Hummingbird H7 Review

The New H7 Hummingbird Wedge: Can This Club Save Your Bunker Shots and Flop Shots?

If you’re a weekend golfer who struggles with bunker shots and flop shots, you should know about the H7 Hummingbird wedge.

Without a doubt, the bunker shot and flop shot are the two toughest shots for golfers . . . especially casual players. More to the point, these are the golf shots that can sour a golf game and load your scorecard with regrettable strokes.

Enter the H7 Hummingbird wedge. This wedge is designed to help you get the ball up in the air and out of the bunker without spending hours of practice time examining your swing motion.

So does it work? And if so, why does it work?

I’ve tested the wedge for myself so I could offer you this candid H7 Hummingbird wedge review. Here’s everything you need to know about this new club from the perspective of a PGA teaching professional.

Why the H7 Hummingbird Wedge is Exciting for Weekend Golfers

First, let’s talk about the reason you struggle with bunker shots and flop shots.

Simply put, bunker and flop shots require a different motion than any other shot around the green. More specifically, these tricky shots require a more complicated motion.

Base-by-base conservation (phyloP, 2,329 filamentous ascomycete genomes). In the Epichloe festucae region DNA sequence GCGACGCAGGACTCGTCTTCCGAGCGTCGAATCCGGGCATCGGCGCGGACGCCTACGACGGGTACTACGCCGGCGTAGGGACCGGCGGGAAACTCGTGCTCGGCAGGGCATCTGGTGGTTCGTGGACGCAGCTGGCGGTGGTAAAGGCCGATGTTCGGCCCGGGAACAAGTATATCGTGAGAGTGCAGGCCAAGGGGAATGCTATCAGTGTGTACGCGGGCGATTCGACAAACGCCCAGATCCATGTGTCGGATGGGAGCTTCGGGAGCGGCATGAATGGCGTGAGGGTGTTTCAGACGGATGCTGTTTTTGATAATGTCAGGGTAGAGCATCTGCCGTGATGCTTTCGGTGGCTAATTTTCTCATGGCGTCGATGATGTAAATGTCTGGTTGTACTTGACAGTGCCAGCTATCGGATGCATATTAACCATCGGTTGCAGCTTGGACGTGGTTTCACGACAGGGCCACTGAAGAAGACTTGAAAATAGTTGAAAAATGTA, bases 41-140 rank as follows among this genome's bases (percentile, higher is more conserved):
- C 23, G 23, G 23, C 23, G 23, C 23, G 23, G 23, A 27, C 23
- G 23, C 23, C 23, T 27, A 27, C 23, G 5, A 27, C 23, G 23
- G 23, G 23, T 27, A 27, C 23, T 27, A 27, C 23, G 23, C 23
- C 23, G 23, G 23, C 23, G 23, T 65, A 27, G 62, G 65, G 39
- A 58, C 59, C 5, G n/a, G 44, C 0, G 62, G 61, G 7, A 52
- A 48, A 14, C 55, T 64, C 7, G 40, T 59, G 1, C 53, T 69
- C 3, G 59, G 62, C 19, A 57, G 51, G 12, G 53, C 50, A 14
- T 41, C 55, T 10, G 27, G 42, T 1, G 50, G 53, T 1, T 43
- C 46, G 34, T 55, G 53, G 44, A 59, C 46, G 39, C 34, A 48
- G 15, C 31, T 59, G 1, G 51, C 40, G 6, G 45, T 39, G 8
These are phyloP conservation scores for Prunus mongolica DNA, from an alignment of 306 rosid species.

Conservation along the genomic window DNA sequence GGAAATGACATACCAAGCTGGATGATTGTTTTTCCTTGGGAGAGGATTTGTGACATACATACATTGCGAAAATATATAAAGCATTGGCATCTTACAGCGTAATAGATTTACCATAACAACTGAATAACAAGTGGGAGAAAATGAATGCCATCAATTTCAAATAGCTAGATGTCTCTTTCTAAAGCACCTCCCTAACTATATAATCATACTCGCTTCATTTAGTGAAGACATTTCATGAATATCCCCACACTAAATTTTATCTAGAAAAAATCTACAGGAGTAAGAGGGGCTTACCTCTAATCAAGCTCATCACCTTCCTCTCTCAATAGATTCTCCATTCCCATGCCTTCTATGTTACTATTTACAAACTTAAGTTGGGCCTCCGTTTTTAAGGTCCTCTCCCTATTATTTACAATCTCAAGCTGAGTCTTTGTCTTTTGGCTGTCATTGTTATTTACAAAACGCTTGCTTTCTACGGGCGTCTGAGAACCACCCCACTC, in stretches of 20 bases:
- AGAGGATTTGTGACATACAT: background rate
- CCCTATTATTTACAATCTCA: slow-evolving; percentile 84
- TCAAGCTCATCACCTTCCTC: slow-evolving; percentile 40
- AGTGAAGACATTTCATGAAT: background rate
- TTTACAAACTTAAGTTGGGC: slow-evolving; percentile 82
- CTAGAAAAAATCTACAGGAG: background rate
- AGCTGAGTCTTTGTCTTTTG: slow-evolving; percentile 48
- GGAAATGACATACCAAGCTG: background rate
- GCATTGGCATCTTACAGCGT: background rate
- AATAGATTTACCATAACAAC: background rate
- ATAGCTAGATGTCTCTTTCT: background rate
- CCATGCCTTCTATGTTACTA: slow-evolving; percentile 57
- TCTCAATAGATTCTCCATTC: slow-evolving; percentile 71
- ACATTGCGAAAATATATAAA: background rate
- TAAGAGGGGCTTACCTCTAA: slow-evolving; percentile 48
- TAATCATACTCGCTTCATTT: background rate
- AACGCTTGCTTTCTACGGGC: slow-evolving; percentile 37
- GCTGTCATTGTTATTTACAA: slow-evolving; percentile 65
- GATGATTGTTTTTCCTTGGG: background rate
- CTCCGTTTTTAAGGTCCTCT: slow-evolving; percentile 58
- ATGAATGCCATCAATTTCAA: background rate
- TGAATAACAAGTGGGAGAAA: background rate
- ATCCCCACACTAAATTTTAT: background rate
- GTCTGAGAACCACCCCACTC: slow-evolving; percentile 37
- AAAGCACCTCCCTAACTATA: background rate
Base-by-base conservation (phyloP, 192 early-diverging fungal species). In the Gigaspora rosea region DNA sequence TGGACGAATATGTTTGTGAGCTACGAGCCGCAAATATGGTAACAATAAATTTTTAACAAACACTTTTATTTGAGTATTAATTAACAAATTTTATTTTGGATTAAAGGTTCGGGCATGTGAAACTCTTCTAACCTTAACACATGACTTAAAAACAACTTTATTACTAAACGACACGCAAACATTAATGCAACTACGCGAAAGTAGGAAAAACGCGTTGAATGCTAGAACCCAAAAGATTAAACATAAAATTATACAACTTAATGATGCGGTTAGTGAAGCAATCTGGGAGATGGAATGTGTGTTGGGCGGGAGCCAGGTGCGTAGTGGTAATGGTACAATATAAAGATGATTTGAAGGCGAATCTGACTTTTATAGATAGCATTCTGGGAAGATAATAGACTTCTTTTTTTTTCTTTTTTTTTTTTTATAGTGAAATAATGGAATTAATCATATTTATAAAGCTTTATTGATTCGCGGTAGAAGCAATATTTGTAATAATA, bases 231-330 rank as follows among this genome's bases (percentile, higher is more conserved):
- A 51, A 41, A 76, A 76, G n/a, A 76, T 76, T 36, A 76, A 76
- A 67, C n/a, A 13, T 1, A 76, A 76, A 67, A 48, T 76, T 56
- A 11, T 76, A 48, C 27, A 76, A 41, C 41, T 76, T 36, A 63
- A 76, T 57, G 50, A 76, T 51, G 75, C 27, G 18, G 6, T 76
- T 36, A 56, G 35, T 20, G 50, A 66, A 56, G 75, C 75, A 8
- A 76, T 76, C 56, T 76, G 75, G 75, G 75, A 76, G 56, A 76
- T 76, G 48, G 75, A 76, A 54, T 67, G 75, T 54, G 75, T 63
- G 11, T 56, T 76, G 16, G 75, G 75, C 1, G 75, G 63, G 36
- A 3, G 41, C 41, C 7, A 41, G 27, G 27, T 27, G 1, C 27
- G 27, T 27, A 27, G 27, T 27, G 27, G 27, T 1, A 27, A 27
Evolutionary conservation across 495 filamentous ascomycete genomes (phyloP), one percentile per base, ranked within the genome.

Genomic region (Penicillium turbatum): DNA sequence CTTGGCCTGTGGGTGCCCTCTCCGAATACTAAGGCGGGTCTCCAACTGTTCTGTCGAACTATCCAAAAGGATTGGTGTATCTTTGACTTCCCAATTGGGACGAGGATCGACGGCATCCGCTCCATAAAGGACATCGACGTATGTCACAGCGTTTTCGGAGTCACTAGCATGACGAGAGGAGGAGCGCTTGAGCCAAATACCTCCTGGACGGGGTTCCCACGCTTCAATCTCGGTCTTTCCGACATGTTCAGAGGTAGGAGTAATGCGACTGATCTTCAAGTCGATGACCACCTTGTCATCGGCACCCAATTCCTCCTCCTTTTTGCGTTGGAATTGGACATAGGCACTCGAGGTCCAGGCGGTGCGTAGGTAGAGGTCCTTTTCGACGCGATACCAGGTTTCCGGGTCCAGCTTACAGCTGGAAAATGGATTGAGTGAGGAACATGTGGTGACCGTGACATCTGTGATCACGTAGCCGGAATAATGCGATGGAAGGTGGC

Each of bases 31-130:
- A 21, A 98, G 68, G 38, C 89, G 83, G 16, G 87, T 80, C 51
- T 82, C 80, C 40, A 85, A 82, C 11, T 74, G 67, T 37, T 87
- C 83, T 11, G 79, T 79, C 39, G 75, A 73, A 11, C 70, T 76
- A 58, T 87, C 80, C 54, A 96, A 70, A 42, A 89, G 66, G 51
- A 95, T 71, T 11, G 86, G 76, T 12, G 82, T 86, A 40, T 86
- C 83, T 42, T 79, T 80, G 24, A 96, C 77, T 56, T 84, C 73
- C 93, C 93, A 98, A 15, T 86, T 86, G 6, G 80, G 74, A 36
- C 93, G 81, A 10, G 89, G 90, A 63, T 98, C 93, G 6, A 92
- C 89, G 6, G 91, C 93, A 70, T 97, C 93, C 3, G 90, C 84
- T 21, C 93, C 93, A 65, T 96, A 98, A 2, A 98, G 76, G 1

A standard chip shot is fairly easy. You stand with your body square to the target, as if you’re about to hit a putt. You center the golf ball in your stance and swing straight back and through. The ball comes out low and lands easily on the green.

Flop and bunker shots are not so simple. When I teach these shots to my students, I give them a long list of instructions.

I tell them to aim to the left of the target (if they’re right-handed). I tell them to rotate the club face open. Then, I instruct them to swing out and across the body.

PURCHASE THE HUMMINGBIRD H7 WEDGE HERE

For students who can dedicate hours to practice and improvement, these directions are perfectly doable. But not all golfers have that luxury.

For amateur players who can only get out on weekends, these instructions are . . . a lot. Mastering bunker and flop shots requires you to perfect a new swing motion. That’s a tall order if you’re only going to have a few opportunities to practice that motion for each round you play.

This is where the H7 Hummingbird comes in. The design of this wedge allows you to hit bunker shots and flop shots without adjusting your swing motion. For many causal golfers, easier bunker shots mean a much more enjoyable game.